The AARP Bulletin's "What I Really Know" column comes from our readers. Each month we solicit short personal essays on a selected topic and post some of our favorites in print and online. Below, reader Logene Williams of Arvada, Colo., shares what she really knows about civic duty.
My dad walked me to school on the first day of kindergarten. As we walked, he talked to me about what a great adventure I was beginning and said:
“Honey, I want you to always remember what I am about to tell you. When you sit down in your chair at the desk today, you have an obligation to three people. Your first obligation is to yourself, to learn everything that you possibly can from your teacher. Your second obligation is to the teacher, that you don’t waste her time and effort by acting up or not trying to learn what she can teach you. And the third obligation is to the child who could be sitting in that chair if you weren’t there, so that you don’t waste an opportunity that child does not have.”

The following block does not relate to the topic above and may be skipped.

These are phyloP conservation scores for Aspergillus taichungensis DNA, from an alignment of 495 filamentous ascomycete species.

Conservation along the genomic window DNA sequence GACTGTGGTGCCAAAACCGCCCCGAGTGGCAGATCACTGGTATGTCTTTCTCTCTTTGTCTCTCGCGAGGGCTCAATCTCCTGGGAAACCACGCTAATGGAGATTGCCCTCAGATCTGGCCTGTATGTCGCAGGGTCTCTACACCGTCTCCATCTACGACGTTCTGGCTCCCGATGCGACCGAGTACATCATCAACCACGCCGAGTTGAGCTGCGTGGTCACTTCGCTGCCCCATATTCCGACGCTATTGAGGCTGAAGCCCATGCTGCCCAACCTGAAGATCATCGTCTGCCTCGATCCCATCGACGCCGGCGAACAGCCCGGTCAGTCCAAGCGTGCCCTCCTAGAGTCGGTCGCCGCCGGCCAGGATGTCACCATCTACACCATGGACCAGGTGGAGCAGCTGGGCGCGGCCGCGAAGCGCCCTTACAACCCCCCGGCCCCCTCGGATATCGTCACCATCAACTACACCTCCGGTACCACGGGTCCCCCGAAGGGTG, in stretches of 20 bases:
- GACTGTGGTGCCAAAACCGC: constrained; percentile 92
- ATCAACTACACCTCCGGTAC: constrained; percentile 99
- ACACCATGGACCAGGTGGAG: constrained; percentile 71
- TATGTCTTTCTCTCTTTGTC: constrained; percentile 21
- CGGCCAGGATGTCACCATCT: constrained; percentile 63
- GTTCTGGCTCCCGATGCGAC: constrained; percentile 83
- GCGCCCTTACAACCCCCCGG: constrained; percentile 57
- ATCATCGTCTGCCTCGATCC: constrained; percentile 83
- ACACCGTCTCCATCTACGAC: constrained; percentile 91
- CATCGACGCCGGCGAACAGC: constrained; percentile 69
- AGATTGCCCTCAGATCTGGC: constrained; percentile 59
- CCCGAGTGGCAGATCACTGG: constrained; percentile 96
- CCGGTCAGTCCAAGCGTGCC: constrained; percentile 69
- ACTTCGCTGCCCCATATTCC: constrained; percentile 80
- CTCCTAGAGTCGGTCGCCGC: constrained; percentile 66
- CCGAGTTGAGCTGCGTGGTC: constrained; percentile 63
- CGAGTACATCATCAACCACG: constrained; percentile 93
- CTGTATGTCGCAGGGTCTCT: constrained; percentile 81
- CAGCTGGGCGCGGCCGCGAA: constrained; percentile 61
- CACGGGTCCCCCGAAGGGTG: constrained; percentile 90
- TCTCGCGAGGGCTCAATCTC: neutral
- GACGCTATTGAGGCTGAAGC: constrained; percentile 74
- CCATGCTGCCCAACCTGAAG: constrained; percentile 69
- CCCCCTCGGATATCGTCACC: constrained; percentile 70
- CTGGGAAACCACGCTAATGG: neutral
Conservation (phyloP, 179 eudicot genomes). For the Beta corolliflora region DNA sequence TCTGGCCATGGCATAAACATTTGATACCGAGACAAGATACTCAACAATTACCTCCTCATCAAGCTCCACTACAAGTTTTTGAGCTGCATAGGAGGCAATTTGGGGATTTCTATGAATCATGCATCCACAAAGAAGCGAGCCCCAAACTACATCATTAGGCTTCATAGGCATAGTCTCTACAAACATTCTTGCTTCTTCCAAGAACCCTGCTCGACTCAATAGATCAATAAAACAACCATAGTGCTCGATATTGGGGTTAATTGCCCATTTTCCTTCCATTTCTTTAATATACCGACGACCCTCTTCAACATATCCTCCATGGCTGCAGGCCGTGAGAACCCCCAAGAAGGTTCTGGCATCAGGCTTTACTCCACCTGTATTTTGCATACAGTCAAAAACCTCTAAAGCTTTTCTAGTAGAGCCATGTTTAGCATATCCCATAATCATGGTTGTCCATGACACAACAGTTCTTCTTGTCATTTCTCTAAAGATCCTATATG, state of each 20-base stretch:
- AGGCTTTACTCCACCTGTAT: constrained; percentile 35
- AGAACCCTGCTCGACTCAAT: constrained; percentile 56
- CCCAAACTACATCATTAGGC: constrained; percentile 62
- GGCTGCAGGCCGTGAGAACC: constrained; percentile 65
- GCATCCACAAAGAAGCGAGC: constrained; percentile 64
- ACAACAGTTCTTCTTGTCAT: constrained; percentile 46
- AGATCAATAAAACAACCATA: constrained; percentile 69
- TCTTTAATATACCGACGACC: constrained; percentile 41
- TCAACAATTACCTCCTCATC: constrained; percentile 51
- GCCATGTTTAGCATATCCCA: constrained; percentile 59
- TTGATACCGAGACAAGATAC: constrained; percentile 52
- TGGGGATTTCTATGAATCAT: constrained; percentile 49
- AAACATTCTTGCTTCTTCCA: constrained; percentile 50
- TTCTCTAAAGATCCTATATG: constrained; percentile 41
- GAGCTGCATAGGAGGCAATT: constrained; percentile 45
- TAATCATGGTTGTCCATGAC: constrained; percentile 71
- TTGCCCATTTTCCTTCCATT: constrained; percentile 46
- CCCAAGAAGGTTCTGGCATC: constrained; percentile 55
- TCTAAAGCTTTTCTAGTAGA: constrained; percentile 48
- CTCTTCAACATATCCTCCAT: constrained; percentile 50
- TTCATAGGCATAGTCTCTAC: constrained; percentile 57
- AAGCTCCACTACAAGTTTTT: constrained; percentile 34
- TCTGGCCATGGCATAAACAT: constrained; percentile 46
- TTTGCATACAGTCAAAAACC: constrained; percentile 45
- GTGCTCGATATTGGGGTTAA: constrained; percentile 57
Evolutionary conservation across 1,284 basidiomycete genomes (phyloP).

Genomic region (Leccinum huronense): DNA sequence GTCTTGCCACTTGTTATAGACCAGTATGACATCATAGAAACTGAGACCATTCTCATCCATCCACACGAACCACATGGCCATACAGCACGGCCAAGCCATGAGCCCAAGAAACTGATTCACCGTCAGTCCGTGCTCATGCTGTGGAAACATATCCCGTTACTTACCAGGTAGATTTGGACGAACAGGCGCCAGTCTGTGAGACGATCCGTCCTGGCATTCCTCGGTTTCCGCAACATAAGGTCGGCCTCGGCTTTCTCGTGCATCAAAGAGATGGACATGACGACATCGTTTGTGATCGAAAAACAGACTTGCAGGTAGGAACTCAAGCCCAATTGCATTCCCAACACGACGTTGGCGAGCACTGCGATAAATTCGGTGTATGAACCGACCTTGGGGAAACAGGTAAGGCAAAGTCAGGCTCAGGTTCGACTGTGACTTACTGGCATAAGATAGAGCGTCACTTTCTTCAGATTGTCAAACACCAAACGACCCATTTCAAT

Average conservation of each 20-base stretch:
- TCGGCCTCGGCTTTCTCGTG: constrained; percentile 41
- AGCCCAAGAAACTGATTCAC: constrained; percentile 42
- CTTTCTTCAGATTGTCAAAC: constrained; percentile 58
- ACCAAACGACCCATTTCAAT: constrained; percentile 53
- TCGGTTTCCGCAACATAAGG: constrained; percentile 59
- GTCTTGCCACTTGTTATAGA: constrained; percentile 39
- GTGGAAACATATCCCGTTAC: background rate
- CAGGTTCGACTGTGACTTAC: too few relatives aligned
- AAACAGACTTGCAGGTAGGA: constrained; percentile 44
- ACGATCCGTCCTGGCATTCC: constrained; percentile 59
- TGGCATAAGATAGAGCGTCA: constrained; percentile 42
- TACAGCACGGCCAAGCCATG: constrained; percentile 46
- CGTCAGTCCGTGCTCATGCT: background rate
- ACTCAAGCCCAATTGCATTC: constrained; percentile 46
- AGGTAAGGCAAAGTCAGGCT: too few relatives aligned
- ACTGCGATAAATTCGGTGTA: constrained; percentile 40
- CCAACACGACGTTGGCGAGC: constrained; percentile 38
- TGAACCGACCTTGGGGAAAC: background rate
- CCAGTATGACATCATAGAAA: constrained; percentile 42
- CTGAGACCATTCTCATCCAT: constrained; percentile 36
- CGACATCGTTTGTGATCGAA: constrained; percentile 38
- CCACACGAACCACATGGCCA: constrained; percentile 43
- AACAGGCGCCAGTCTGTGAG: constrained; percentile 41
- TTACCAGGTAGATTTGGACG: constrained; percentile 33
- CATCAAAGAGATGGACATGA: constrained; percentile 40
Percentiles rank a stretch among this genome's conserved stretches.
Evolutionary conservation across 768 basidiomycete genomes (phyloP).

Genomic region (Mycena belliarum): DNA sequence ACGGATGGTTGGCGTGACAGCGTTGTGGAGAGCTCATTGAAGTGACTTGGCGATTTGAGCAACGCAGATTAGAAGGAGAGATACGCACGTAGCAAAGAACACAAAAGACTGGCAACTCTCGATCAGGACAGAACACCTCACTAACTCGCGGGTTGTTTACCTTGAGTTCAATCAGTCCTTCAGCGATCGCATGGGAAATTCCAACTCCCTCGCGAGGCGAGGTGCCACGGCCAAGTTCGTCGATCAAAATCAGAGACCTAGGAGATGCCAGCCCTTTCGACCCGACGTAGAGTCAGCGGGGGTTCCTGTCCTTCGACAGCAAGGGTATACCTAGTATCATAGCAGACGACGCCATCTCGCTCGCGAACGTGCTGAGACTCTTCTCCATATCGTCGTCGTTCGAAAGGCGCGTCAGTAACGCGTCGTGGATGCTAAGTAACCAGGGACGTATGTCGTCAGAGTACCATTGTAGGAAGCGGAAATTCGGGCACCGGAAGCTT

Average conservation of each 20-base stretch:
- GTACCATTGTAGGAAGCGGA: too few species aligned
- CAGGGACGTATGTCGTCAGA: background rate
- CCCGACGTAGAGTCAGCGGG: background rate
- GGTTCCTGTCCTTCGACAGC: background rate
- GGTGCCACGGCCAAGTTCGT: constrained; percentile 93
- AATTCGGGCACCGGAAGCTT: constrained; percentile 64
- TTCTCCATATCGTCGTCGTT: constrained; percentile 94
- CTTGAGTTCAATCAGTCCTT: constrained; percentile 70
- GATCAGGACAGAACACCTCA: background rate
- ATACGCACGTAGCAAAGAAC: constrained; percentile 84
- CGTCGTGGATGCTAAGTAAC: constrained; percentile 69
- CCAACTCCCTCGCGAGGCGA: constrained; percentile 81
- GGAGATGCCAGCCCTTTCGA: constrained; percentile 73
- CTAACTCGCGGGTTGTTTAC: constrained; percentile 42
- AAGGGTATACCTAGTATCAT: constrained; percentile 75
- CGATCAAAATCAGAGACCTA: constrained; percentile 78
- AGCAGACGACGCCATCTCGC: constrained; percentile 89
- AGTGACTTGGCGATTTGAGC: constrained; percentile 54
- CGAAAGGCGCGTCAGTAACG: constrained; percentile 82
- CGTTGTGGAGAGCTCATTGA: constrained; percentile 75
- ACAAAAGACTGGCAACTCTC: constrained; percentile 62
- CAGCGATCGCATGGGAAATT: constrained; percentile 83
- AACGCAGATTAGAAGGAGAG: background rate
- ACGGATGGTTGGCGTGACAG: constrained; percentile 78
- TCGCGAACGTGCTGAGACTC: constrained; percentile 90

I have carried his words in my heart and mind since that day, more than 56 years ago. They have helped me in every area of my life as I try to figure out daily what my responsibilities are—to myself, to others close to me and to the world at large. Dad has been gone far too long—I lost him early—but his legacy of integrity and love still touch my life every single day.
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